EAS Seminar: Dr. Neesha Schnepf '13 (Colorado)
Snee Hall 2146
Electromagnetic Oceans: from Earth to Europa
More than 70% of Earth’s surface is ocean covered. In the past, this was seen as a challenge for geophysicists dependent on on-land observatories. But now, largely thanks to an enduring era of reliable low Earth orbit satellite magnetometer data, this challenge has become a boon: 70% of Earth’s surface is covered by a moving, electrically conductive fluid that creates detectable electromagnetic signals which can then be used to study the solid Earth, the oceans themselves, and natural hazards such as tsunamis.
Thanks to NASA missions such as Galileo and Cassini, we now know that Earth is not the only planetary body in our solar system to harbor oceans. Much evidence suggests icy moons such as Europa (a moon of Jupiter) and Enceladus (a moon of Saturn) have global oceans.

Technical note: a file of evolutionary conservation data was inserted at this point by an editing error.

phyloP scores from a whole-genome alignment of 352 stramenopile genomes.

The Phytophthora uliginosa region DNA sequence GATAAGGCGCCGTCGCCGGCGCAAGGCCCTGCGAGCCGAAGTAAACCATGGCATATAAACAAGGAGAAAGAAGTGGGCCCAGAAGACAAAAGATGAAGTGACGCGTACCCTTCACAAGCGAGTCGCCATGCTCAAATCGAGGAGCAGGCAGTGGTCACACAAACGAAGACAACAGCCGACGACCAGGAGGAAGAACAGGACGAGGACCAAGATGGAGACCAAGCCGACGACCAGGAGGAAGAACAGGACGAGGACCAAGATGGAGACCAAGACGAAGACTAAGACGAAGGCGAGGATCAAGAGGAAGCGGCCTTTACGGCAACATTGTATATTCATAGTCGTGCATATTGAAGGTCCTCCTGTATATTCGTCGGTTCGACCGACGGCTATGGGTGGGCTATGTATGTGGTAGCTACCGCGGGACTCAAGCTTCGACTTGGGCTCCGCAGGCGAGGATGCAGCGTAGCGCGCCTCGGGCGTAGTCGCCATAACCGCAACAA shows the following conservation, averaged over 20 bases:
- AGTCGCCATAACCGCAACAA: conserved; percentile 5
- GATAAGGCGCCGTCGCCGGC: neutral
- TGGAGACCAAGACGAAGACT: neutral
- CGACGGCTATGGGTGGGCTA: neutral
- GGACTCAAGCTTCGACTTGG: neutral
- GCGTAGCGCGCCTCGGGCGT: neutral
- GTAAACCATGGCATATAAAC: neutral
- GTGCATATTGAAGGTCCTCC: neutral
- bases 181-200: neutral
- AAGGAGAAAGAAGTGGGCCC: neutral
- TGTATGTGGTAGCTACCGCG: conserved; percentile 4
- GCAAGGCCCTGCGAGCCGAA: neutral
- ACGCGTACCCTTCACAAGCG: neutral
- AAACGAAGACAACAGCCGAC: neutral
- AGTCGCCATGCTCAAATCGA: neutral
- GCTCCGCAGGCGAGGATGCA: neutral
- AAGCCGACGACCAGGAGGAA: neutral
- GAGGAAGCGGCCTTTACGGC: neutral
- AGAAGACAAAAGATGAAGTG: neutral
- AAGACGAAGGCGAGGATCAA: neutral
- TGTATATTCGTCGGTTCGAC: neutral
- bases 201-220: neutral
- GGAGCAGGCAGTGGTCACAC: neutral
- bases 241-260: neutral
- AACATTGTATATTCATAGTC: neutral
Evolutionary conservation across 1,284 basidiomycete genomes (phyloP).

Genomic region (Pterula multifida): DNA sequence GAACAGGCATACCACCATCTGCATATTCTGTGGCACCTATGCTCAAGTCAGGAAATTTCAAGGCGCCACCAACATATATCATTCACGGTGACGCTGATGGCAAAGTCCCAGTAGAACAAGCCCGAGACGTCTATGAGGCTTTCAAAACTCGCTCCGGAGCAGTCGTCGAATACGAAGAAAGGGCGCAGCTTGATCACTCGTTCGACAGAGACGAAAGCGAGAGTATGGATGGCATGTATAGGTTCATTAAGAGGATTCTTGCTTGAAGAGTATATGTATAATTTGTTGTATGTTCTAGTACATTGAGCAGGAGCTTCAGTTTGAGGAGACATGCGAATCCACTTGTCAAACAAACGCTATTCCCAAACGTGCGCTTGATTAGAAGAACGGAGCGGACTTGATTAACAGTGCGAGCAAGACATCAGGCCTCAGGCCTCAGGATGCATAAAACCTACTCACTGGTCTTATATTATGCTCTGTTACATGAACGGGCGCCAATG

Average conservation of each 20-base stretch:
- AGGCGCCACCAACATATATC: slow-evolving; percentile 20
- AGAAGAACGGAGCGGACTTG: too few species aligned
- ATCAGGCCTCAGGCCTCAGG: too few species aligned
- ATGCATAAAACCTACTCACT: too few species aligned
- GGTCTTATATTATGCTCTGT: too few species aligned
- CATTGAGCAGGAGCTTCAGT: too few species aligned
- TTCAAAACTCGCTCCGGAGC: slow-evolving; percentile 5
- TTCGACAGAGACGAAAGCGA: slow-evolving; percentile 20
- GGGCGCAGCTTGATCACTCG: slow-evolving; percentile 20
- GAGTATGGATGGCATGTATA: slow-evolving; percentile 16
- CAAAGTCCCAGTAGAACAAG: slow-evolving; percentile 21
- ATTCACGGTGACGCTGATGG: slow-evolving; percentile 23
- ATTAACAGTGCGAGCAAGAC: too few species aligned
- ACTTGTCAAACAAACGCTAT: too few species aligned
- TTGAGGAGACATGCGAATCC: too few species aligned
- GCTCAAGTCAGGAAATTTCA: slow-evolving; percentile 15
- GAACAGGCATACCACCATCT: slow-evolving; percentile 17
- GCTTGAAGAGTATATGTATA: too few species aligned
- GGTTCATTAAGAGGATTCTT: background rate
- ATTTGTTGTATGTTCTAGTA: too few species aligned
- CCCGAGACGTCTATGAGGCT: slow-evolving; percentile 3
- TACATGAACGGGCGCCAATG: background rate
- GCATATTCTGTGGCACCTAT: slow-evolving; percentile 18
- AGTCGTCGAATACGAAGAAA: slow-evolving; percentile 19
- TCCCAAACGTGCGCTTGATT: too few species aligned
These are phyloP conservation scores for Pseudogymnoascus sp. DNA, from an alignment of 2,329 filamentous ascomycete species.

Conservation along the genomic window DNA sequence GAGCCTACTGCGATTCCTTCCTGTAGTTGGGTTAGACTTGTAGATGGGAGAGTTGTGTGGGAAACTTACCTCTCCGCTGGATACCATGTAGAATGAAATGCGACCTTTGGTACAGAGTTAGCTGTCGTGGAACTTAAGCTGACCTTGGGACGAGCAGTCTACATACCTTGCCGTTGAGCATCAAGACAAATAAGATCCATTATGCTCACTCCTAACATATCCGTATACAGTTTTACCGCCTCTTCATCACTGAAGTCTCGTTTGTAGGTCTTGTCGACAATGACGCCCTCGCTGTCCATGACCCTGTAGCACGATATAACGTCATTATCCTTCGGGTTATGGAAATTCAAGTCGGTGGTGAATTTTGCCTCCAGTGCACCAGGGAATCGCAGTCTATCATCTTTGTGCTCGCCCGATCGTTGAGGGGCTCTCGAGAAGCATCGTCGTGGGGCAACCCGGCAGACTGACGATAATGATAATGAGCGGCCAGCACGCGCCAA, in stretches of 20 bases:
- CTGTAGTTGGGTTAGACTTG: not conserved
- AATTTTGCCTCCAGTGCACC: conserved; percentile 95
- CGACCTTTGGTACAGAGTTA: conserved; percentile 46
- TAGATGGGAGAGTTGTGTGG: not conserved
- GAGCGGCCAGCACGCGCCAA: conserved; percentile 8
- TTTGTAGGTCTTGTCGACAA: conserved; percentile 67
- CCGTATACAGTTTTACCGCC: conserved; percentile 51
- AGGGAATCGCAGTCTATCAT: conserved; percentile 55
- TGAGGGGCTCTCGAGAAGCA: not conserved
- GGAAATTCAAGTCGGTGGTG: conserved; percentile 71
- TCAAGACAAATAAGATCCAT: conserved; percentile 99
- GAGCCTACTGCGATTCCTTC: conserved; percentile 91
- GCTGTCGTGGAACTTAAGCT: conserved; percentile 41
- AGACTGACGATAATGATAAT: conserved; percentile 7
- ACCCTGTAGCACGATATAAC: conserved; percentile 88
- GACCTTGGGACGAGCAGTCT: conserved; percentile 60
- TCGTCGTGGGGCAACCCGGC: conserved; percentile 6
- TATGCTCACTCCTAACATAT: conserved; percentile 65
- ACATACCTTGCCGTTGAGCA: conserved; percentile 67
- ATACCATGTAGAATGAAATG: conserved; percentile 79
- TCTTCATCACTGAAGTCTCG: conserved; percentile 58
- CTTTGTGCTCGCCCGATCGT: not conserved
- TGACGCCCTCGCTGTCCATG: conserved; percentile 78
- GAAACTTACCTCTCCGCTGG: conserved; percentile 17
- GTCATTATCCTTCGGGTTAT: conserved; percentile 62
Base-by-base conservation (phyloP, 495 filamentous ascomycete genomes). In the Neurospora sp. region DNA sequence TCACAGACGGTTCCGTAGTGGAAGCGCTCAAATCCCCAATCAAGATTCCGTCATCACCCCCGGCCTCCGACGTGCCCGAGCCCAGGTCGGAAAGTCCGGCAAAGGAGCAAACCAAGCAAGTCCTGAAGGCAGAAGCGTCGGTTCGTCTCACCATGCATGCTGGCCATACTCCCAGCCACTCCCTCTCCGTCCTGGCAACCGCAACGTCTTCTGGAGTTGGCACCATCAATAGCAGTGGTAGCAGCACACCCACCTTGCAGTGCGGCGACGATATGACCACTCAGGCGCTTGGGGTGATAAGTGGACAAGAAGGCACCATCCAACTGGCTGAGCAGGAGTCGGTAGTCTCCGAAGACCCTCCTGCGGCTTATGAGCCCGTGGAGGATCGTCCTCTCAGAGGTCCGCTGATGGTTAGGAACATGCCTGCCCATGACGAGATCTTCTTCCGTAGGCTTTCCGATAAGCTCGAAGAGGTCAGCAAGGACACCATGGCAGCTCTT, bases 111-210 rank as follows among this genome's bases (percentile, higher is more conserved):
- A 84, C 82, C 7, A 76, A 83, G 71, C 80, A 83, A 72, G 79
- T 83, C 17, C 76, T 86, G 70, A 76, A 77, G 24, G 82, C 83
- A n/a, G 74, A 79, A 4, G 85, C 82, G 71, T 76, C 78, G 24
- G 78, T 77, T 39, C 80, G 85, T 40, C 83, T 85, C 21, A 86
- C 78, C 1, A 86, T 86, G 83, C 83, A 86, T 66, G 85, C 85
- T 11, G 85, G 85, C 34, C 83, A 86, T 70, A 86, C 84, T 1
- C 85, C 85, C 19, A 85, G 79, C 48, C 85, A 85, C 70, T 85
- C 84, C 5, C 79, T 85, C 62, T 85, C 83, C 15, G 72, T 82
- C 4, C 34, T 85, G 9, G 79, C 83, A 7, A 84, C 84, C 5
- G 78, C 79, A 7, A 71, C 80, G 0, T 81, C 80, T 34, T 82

In this presentation I’ll provide an overview of marine electromagnetism and how we can harness electromagnetic fields to investigate both our home planet and far away moons.
Dr. Neesha Schnepf '13 is a research scientist at the University of Colorado Boulder's Laboratory for Atmospheric and Space Physics. Dr. Schnepf pursues research questions related to planetary magnetic fields and habitability. As a biracial & queer woman in geo/space-physics, she also cares about initiatives in diversity, equity & inclusion, as well as mentoring. Trying to ">work hard and be nice" goes a long way.
Dr. Schnepf received her B.S. from Cornell, where she was a member of the cross country and track and field teams, in 2013, M.S. from MIT in 2015 and Ph.D. from the University of Colorado, Boulder in 2019.